In the configuration shown, the information in binary form is available at outputs 133, 134 and 135 which are coupled to the multiplexer circuit 140. The multiplexer circuit is basically a coincident gate-type circuit such that when enablingpulses 5 or (1 appear, either the seconds counter or the minutes counter or the hours counter is read out to both the decoder unit 150 and the sector selector 170. (1) and 4),, are generated from outputs of the countdown circuit by the pulse shaping portion of the level translator 120. After tb d) and :11 are generated, they are level translated by level translator so as to be compatible with the multiplexer circuit which generally operates at 3 volt level as opposed to the 1.5 volts supplied to the high frequency circuits mentioned hereinbefore. and d) are not however coextensive with the outputs of the various flip-flops from which they are derived. As will be discussed in FIG. 5, the outputs of the three selected flip-flops from which (it 11),, and 15 are derived are coupled to NAND gate circuitry such that a series of three sequential pulses are produced spaced apart by considerable dead air time. (b 4),, and (b are coupled to the multiplexer 140 to cause the multiplexer to sample the outputs of the counters in mutually exclusive and separated time intervals within the sampling cycle. The sampling takes place only over the time at which (1) 41 and 4),, appear. This results in the seconds counter being read out during the duration of the pulses da the minutes counter being read out during the duration of the pulse 4) and the hour counter being read out during the duration of the pulse (1) At all other times the output of the multiplexing circuit is a binary coded set of words which are incapable of actuating any light emitting diodes in the display. Thus when the term low duty cycle is used it refers to the fact that the light emitting diodes have a low duty cycle. In actuality none of the other components in the system are inhibited during dead air time." It is sufficient that only the display has the low duty cycle since it draws the majority of the power. In one embodiment the sampling time for one pulse is only 12.5 percent of the entire sampling cycle. If three samples (i.e. (1: and (1) are made during the sampling cycle the sampling pulses take up only 37.5 percent of the sampling period.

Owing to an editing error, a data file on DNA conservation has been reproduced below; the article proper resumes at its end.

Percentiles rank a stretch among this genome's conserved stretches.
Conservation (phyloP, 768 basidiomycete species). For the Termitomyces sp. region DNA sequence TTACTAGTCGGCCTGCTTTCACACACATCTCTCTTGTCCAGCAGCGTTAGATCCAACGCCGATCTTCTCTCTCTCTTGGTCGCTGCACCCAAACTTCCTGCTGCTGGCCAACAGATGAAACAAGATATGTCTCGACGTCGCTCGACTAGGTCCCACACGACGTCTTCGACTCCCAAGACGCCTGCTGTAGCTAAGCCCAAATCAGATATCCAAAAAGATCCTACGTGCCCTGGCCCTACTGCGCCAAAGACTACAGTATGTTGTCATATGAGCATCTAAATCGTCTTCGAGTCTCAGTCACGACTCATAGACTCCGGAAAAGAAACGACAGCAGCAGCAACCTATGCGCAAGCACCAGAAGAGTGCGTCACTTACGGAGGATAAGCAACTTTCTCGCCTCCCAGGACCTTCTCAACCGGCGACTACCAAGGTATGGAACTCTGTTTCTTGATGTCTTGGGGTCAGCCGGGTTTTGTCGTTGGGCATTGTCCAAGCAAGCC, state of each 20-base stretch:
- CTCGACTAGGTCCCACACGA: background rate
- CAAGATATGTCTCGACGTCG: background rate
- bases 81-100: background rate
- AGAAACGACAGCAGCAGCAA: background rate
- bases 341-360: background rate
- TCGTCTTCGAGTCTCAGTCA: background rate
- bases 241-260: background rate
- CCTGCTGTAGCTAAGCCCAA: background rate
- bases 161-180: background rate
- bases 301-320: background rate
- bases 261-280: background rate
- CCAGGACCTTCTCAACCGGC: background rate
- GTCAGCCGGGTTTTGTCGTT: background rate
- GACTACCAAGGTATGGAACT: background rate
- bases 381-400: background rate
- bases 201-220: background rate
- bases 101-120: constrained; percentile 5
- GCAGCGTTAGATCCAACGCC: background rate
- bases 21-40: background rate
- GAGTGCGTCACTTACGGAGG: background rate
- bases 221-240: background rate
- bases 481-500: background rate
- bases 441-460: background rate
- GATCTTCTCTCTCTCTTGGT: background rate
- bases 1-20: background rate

As mentioned hereinbefore the output of the multiplexer in addition to being coupled to the decoder which decodes either the seconds, minutes or hours numbers, is also coupled to the sector selector 170. It will be appreciated that the aforementioned ring of 60 elements is divided into four parts or sectors. These parts are, however, not equal for reasons which will be described hereinafter. At this point it is only necessary to note that the sector selector is activated by the last two bits of information from either the seconds counter or the minutes counter. The hours sector is activated merely by a pulse appearing on the line 41,, since it is completely separate from the other four sectors utilized to activate the outer ring of elements. However, the outer ring of elements being divided into four parts must be actuated in some orderly manner depending on the numbers in the seconds and minutes counters. The sector which these numbers occupy is conveyed to the sector selector as the last two bits of information in each one of these counters. These last two bits of information in conjunction with d) and dz instruct the sector selector in which sector the information being read out by the multiplexer 140 is to be placed. Thus, although there are 60 elements in the outer ring 101, the driver need only have 16 outputs as shown in FIG. 1. These 16 outputs are connected in parallel to corresponding elements in each one of the first three sectors. The fourth and hour sectors however have only 12 elements and therefore only the first 12 of the output lines of the driver are connected in parallel to corresponding elements both in sectors I-III and the fourth and hour sectors. Actually, the fourth sector is designated sector No. II in keeping with quadrant" designation commonly used in analytic geometry.